So, she had found a place to sit in a spot that was just opposite the front doors to the hotel. From here she could see anyone coming into the hotel, as well as being able to hear any kind of movement at all from whatever sewer access she guessed Angel had in the dead silence.

It was then that the tears had started.

She wasn't crying - at least, not that she knew of anyway. It was more like her eyes were just leaking like a dripping faucet and she didn't know how to shut it off. And it seemed bizarre, but she wasn't even thinking about Buffy right now, despite the task ahead of her. She was thinking about Xander. He had driven away as she had entered the hotel, letting her think that he was going to find somewhere to wait for her. Instead, he had just driven around the block a few times, waiting for her to disappear inside, and then parked the car across the street in a partially hidden alley.

She wasn't surprised that he had done that. He had done something similar in Junior High a few times. She had been getting a hard time from a gang of girls who were in the year above them, and every time she saw them in the halls or in the cafeteria they seemed intent on making her life hell with name-calling and sniggering – when she looked back on it, she figured that things never really changed much when she considered how Cordelia took on that role in High School. When Xander had witnessed it, he was ready to put a stop to it for her – or at least try – but she had insisted on standing up to them herself. So, the next few times when she was walking to class, she made Xander go on ahead of her so that he wasn't around for the humiliation she was secretly sure was imminent, and tried to summon all the courage he and Jesse told her she had. When she had seen them, she was so scared she thought she was going to pee her pants, but when they started their school-age tirade against her, she held her head up in the air, stopped in front of them, glared at each of them, sneered back, and walked away.

She'd felt exhilarated after that, and she was sure that wasn't how she'd feel after this, but she had the strength to do that because, while she told Xander to leave her alone for that moment, he hadn't. He had walked on ahead of her, found a block of lockers and hid behind them, ready to pounce if things got too bad. She realised that being best friends made it difficult for him to see her struggle, in any way. And that's what she was doing now. Struggling.

She thought back to the last few days, when they had been in Sunnydale. Seeing Buffy's body just lying there on that rubble…it was an image that she was sure would haunt all of them for the rest of their lives, and she wondered how they were going to get over it.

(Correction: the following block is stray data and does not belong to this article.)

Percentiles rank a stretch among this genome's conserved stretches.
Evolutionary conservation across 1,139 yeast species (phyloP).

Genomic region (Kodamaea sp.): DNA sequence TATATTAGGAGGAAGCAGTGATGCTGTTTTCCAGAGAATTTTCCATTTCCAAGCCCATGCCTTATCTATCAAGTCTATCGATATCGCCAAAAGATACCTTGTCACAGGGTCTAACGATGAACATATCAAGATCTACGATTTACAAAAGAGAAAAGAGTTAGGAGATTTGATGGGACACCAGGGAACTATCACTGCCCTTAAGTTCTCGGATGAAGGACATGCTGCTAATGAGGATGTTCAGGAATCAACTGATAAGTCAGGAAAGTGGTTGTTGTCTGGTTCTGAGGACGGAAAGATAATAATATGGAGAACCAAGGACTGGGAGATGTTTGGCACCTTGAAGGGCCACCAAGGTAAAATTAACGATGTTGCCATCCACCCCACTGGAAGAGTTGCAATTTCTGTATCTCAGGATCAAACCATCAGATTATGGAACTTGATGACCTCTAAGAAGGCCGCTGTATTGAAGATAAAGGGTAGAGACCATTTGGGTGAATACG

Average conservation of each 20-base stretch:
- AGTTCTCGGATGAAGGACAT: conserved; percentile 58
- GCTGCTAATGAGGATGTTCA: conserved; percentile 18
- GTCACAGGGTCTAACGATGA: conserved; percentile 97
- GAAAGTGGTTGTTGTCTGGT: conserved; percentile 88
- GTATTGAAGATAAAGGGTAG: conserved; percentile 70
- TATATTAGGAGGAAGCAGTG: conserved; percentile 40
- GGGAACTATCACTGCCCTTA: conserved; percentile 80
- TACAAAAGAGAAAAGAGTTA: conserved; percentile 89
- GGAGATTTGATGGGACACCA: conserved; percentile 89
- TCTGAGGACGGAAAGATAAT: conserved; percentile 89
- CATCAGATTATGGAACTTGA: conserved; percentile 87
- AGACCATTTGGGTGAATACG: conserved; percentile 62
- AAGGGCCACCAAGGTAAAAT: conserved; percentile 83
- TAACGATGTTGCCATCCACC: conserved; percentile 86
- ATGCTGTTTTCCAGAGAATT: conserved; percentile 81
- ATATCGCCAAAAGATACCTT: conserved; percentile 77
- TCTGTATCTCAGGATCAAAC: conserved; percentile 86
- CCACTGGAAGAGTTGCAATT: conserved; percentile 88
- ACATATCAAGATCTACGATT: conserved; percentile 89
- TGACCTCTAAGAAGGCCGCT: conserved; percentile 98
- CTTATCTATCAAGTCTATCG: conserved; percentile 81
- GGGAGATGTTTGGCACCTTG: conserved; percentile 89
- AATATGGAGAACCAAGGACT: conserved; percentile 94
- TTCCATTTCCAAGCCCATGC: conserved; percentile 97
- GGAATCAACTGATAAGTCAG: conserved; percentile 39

Then she heard the voices coming from the outside of the hotel.


Xander shifted in his seat behind the steering wheel of the car, trying to wake up the part of his body he had been sat on for the past few hours. He wasn't nearly as bored as he thought he was going to be. He had had a feeling that Angel and the others were going to be a while when Willow had gone into the hotel, although he didn't know why he knew that. He was actually thankful for it. Being alone like this, in a town he didn't know, where no one knew him, was like being lost. He'd never liked being alone as a kid, that's why he had spent most of his time at Willow's – well, that and the constant supply of goodies her mother provided as compensation for leaving them with so many sitters - but being here…it was almost therapeutic to watch the people passing by, going about their daily routines. It gave him the chance to think about things clearly, which he wasn't really sure was a good or a bad thing.

From his vantage point, he could see the hotel, and he thought about Willow being inside, all alone. He'd wanted to come along on the trip, to drive her here, because he didn't want her to be alone, he didn't want her to have to go through this without him. But something had stopped him from going inside when he had tried. It was a physical sensation that scared the hell out of him but he couldn't stop it. The very thought of going in there now made him feel nauseous, and he had to take a breath against the feeling. He gripped the steering wheel with both hands as it passed, and he watched as his knuckles turned white with the intensity of the grip, momentarily distracted. He had told her he was going to be nearby, that he was going to find a diner or something, but he couldn't bring himself to do it. He needed to be here, even if he couldn't be in there. He couldn't risk her needing him and not being able to find him.

The past few days stuck in his mind, even though he was trying to think of happier times. That's what he was supposed to do, right? That's what people said, 'think of all the good times', when you're grieving over someone who's gone. But why is that the hardest thing to do? Instead of thinking about the nights out at the Bronze and the days spent at the beach or at the park, all he could think of was every bad thing that he had ever said or done to Buffy, and it was driving him insane. He knew that he hadn't been himself since Buffy had… but he was finding it harder and harder to figure out who he was, what he meant now. He wasn't just trying to deal with his own pain. He was trying to figure out how to help everyone else, especially Dawn. God, he felt so much pain for that girl. He felt sorry for all of them, because he knew they were all going through the same thing.. Hell, he even felt sorry for Spike, as much as he hated to admit it. But he couldn't show them. He couldn't show them that he was falling apart inside, that he was trying to figure out what was gonna happen now. What would happen to Dawn? Would she go with her father – if they ever actually managed to get in touch with him? Would Giles leave them and go back to England? Would Anya ever shut up about the stupid marriage proposal he'd made before the world nearly ended again? All valid points, and he didn't have the answer for any of them.